Furthermore, we investigated the relationship between individual component of MS and prostate cancer. The multivariate analysis showed that BMI was independently associated with an increased risk of prostate cancer or high-grade prostate cancer, which were partly consistent with several other studies [22,23]. This phenomenon might result from an inverse linear relationship between total testosterone and BMI. A previous study observed an inverse association of serum testosterone with visceral fat mass and the degree of hypogonadism was positively associated with degree of obesity in males [24].

The exact method by which MS influences prostate cancer remains uncertain. Several mechanisms are most commonly proposed to help explain the association: based on insulin resistance, the activation of the insulin/Insulin-like Growth Factor (IGF) pathway has been implicated in prostate cancer carcinogenesis though positive effects on cellular proliferation and anti-apoptosis [25]. Beyond changes in insulin, obesity is also linked with decreased androgen levels, those who have low testosterone tend toward a more aggressive phenotype [26]. Furthermore, chronic inflammation is seen with MS and results in release of several cytokines that can promote tumor growth [27]. Finally, altered levels of circulating adipokines are also associated with prostate cancer risk and progression [28]. Thus, further studies are warranted to explore the complex molecular mechanisms by which MS is linked to prostate cancer.

There are limitations to our study. First, the data were analyzed retrospectively, which carries an intrinsic selection bias. Second, we were lack of some important information, such as prostatectomy Gleason score, family history, and medication usage, including anti-diabetes, aspirin, and statins, which limited the statistical power and generalizability of our results. Third, given evidence that obesity is associated with a lower PSA, it is possible that obese men have a reduced chance of undergoing biopsy compared with other men, leading to delayed diagnosis and more advanced disease at diagnosis [29]. Finally, all the data were based on a limited number of patients enrolled from only Chinese men and thus the results cannot be generalized to other ethnic populations. Further prospective studies in large patient groups and with long-term follow-up as well as basic research are needed.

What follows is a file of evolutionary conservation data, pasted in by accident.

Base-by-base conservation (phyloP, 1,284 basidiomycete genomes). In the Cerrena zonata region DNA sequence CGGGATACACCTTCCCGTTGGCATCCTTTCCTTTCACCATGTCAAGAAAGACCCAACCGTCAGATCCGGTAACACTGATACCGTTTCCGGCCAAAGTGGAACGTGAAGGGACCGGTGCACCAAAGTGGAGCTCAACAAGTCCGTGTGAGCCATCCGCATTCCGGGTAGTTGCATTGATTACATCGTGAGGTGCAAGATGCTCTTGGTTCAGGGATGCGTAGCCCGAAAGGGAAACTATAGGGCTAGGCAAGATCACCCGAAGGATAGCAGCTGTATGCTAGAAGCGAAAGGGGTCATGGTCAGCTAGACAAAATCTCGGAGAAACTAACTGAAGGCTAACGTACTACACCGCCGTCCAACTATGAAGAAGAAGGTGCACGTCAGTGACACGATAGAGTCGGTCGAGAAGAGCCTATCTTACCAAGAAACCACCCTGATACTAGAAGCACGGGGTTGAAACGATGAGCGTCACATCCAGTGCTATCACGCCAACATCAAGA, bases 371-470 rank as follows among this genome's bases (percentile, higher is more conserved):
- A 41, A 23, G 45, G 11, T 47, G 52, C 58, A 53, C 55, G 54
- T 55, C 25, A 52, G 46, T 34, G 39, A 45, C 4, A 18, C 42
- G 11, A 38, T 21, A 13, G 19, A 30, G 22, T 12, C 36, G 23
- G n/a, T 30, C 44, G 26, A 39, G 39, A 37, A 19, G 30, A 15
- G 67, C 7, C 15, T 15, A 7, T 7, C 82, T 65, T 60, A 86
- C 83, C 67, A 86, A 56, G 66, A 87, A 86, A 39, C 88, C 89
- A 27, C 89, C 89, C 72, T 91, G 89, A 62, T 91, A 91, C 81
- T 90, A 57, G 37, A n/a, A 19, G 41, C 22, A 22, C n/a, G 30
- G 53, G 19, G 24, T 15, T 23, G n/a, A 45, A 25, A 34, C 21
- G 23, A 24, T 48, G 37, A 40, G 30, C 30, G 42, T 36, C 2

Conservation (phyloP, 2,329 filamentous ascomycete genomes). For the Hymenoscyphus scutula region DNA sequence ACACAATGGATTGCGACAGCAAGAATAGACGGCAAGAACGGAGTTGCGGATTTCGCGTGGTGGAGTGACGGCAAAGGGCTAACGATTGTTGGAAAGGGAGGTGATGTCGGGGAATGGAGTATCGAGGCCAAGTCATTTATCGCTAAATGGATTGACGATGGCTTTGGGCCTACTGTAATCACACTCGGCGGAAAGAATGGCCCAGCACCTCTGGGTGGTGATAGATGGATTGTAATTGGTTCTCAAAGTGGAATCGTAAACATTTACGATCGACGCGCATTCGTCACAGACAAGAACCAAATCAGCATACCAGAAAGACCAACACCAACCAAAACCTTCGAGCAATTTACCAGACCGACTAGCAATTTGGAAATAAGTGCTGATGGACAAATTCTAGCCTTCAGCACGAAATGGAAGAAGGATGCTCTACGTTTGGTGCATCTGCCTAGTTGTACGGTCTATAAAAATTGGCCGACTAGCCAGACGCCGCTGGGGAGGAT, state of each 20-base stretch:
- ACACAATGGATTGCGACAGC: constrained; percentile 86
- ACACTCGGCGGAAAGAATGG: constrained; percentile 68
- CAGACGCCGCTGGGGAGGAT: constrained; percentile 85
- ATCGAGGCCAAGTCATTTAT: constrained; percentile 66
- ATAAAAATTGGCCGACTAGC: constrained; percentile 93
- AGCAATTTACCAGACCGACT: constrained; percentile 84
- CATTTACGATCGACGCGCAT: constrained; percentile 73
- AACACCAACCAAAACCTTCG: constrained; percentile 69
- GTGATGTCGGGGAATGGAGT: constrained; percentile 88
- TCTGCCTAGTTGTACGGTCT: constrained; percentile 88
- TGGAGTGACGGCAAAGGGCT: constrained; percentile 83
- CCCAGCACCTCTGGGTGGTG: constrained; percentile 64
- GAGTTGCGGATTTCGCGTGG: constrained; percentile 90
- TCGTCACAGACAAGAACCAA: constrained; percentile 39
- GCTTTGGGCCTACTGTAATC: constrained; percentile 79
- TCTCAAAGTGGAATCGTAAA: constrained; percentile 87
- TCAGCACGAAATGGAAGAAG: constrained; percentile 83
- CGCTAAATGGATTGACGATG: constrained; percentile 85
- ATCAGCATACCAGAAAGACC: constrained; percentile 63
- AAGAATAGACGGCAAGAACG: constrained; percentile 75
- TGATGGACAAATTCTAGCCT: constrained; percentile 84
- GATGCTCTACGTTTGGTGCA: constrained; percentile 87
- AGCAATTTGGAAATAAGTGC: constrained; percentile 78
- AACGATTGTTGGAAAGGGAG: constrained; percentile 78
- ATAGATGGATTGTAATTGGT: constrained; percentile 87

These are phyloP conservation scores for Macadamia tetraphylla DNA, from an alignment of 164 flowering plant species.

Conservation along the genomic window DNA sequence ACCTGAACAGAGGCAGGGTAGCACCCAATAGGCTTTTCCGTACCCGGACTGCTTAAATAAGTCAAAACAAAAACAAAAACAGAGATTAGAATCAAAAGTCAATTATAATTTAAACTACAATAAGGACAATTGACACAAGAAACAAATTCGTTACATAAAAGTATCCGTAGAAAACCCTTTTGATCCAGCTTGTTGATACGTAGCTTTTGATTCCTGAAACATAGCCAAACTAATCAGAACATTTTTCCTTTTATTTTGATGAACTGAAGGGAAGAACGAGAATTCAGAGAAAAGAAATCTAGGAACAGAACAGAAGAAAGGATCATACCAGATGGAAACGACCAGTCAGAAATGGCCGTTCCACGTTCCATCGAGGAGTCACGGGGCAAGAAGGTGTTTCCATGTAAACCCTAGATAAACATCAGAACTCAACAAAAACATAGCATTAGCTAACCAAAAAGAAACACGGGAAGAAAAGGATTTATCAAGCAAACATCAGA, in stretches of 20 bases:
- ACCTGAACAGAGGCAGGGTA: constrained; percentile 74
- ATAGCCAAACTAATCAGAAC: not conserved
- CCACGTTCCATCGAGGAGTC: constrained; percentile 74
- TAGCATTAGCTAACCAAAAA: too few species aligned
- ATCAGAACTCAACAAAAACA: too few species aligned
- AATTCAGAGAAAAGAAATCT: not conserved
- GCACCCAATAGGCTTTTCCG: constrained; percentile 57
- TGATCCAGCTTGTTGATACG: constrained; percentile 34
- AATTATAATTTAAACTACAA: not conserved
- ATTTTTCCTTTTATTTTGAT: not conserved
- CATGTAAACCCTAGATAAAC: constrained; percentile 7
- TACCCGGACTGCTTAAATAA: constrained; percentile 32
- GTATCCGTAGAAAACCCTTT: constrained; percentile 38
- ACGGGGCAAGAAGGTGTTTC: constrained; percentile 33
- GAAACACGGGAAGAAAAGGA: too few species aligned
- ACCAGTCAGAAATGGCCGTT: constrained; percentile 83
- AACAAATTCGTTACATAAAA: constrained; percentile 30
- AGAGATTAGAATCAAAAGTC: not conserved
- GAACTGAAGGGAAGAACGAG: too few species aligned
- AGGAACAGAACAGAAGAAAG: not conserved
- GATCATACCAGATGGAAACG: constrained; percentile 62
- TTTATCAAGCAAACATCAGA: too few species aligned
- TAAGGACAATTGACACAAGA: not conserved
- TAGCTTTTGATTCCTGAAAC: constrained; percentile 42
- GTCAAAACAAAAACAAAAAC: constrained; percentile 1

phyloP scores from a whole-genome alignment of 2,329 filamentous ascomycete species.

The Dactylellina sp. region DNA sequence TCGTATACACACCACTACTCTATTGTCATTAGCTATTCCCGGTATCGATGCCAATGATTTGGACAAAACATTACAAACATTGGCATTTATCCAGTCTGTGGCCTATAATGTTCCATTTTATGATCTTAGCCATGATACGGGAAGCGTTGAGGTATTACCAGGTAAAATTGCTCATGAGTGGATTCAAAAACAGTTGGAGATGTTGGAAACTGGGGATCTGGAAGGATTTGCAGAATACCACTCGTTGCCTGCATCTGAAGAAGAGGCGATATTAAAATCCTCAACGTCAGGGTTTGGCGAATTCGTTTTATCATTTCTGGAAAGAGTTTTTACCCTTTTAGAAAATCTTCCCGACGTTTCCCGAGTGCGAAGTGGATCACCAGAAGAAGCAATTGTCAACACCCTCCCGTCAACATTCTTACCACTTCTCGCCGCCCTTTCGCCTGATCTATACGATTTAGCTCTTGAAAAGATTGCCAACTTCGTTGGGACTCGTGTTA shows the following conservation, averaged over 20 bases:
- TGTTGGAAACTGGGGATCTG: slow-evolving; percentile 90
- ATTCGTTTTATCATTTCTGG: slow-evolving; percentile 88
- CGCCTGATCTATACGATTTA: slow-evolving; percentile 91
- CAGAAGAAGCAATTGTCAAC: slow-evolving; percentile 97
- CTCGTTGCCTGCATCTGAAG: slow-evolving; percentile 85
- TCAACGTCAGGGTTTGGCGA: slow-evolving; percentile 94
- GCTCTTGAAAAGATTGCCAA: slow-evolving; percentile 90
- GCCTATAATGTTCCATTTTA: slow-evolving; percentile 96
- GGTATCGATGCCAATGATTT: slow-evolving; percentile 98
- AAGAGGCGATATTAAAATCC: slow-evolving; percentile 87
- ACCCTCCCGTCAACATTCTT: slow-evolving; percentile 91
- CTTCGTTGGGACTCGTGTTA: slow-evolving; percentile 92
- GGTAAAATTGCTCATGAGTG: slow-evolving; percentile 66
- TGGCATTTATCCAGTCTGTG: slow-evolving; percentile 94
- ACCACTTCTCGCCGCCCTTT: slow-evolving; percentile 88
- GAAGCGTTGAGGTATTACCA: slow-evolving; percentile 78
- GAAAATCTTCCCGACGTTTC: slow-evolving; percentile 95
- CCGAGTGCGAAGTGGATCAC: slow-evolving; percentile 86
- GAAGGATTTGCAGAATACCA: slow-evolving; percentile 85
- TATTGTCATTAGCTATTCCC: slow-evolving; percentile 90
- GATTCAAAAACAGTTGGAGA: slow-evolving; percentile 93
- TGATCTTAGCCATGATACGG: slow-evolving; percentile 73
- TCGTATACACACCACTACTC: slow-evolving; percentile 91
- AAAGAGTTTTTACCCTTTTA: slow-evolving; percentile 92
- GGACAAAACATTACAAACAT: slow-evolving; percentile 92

5.       Conclusions

The results of our study suggest that MS is highly prevalent in a prostate biopsy population. Age, PSA, positive DRE, prostate volume, BMI, and MS were significant predictors for prostate cancer diagnosis. Furthermore, PSA, BMI, and MS were significantly associated with an increased risk of high-grade prostate cancer. Therefore, the presence of MS was significantly associated with not only an increased prostate cancer risk but also a higher risk of high-grade disease. Further studies in a large patient population across multiple institutions and countries are needed to clarify which exact factors involved in the MS are responsible for the observed increase in prostate cancer and how these effects are mediated at a molecular level.

6.       Acknowledgements

This study was funded by the grant from the National Natural Science Foundation of China (81802681)

7.       Declaration of interest: The authors declare no conflict of interest.


Patient’s characteristics

Overall

No MS

MS

P-valuea

Patients (%)

890

643(72.25)

247(27.75)

 

Age, years

67.5±7.9

67.5±8.05

67.3±7.51

0.646

PSA, ng/ml

14.44±9.87

13.96±9.7

15.68±10.22

0.02

Prostate volume, ml

53.25±23.31

54.34±23.71

51.32±21.54

0.621

BMI, kg/m2

23.21±3.16

22.47±2.78

25.14±3.29

0

Waist circumference, cm

86.13±6.24

82.69±9.44

92.98±8.55

0

Glycemia, mg/dl